User stories are meant to represent a small, atomic, valuable change to a software system and have mostly replaced traditional requirements engineering from the mid-2000s onwards.
The most common user story format, and generally the one that should be followed by default, was popularised by the XP team at Connextra in 2001. It looks like this:
As a <persona>
I want <business focused outcome>
So that <reason driving the change>
- List of…
- Acceptance criteria…
This particular format is popular because it considers both the desired outcome from a user's perspective (the persona), and also includes the product thinking or justification for the change as part of the "So that" clause.
By adhering to the constraint of being concise, the story format forces us to decompose our work into small, deliverable chunks. It doesn't prevent us from writing "build the whole solution", but it illuminates poorly written stories very quickly.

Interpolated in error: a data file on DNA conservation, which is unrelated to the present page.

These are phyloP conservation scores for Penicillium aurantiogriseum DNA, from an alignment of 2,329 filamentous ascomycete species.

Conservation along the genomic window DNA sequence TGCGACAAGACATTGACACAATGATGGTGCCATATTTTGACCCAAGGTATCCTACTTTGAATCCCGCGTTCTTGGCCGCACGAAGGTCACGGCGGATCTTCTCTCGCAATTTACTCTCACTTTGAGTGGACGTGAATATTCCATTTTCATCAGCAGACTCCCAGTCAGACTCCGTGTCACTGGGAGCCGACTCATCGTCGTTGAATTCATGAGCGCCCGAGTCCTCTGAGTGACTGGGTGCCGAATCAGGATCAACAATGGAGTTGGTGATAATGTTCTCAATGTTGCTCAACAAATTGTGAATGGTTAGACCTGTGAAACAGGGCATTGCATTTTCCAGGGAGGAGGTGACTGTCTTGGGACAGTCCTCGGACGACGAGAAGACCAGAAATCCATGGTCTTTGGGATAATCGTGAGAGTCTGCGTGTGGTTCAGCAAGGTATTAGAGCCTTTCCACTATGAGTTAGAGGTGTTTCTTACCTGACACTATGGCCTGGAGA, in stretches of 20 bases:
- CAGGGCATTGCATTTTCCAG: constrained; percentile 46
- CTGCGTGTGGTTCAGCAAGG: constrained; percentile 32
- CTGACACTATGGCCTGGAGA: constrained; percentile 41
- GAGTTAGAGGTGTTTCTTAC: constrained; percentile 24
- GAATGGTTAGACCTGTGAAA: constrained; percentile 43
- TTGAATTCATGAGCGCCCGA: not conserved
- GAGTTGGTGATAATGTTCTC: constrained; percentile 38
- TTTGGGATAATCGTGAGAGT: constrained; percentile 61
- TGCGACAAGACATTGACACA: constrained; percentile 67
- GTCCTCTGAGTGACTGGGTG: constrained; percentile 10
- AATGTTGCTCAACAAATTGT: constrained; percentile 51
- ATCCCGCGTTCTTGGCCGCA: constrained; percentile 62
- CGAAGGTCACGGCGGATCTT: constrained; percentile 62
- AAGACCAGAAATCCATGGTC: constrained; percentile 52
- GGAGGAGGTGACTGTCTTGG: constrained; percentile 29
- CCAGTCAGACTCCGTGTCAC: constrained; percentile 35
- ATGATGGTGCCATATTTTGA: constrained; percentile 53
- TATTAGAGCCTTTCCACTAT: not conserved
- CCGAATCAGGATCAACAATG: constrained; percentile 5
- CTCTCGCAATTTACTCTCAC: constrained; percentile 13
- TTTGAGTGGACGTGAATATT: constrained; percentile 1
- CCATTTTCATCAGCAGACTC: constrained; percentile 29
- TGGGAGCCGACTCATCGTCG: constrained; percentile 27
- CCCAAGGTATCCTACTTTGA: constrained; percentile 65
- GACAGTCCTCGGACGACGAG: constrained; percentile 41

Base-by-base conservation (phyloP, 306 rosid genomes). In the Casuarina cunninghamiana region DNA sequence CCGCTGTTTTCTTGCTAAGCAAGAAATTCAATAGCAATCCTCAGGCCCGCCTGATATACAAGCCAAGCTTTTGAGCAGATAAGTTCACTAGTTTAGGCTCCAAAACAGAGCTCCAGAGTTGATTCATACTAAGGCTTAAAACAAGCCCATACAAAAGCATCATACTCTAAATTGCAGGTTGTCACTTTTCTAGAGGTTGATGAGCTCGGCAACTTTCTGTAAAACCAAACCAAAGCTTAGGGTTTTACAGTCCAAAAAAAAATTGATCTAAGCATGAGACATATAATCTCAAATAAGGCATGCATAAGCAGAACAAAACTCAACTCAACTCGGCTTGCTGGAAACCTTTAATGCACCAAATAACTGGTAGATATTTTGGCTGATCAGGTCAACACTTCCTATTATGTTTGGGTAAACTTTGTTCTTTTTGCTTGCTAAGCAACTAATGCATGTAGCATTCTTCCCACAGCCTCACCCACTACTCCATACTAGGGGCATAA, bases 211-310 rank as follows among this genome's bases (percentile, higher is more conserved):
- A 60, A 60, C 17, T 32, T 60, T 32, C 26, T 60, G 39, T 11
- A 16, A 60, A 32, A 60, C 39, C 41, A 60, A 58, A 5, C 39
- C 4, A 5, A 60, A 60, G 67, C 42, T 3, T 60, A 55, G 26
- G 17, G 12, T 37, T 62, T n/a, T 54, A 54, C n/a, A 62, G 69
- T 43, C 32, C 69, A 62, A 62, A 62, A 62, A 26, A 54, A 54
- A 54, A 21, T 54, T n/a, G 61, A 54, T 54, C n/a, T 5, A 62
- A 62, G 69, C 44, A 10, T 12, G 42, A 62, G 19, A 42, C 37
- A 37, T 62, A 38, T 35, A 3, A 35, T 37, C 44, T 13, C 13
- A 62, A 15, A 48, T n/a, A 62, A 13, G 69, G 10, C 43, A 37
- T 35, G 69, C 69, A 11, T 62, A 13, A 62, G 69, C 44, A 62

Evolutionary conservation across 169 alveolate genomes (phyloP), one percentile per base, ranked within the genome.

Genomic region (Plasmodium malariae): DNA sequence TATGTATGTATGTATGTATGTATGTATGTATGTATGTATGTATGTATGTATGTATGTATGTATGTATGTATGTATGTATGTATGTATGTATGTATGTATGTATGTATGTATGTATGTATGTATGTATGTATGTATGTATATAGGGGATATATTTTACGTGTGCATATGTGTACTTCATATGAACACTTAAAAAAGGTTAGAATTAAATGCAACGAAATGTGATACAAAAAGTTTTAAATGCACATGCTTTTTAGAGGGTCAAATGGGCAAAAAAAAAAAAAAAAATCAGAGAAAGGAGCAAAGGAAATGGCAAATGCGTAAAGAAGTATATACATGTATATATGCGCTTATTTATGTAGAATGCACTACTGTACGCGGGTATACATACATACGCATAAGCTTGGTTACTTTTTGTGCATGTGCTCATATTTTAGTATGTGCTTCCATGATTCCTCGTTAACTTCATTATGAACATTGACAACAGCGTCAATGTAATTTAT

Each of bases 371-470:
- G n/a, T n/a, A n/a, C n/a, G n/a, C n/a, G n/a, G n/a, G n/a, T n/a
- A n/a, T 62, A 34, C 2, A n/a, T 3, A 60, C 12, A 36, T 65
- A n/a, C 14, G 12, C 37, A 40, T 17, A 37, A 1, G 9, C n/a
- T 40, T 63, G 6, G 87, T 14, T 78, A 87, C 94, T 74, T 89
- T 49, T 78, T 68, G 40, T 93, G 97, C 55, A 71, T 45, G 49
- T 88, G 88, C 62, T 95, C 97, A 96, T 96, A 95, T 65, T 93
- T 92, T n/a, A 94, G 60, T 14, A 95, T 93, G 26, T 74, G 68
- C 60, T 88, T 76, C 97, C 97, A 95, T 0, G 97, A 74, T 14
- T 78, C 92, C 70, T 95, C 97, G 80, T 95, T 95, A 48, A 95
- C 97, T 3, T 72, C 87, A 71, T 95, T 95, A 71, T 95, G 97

Finally, the user story contains a concise, non-exhaustive list of acceptance criteria. Acceptance criteria list the essential qualities of the implemented work. Until all of them are met, the work isn't finished.
Acceptance criteria aren't an excuse to write a specification by stealth. They are not the output format of response documents when you're building APIs, or snippets of HTML for web interfaces. They're conversation points to verify and later accept the user story as completed.
Good acceptance criteria are precise and unambiguous – anything else isn't an acceptance criteria. As an example – "must work in IE6" is better than "must work in legacy browsers", equally "must be accessible" is worse than "must adhere to all WCAG 2.0 recommendations".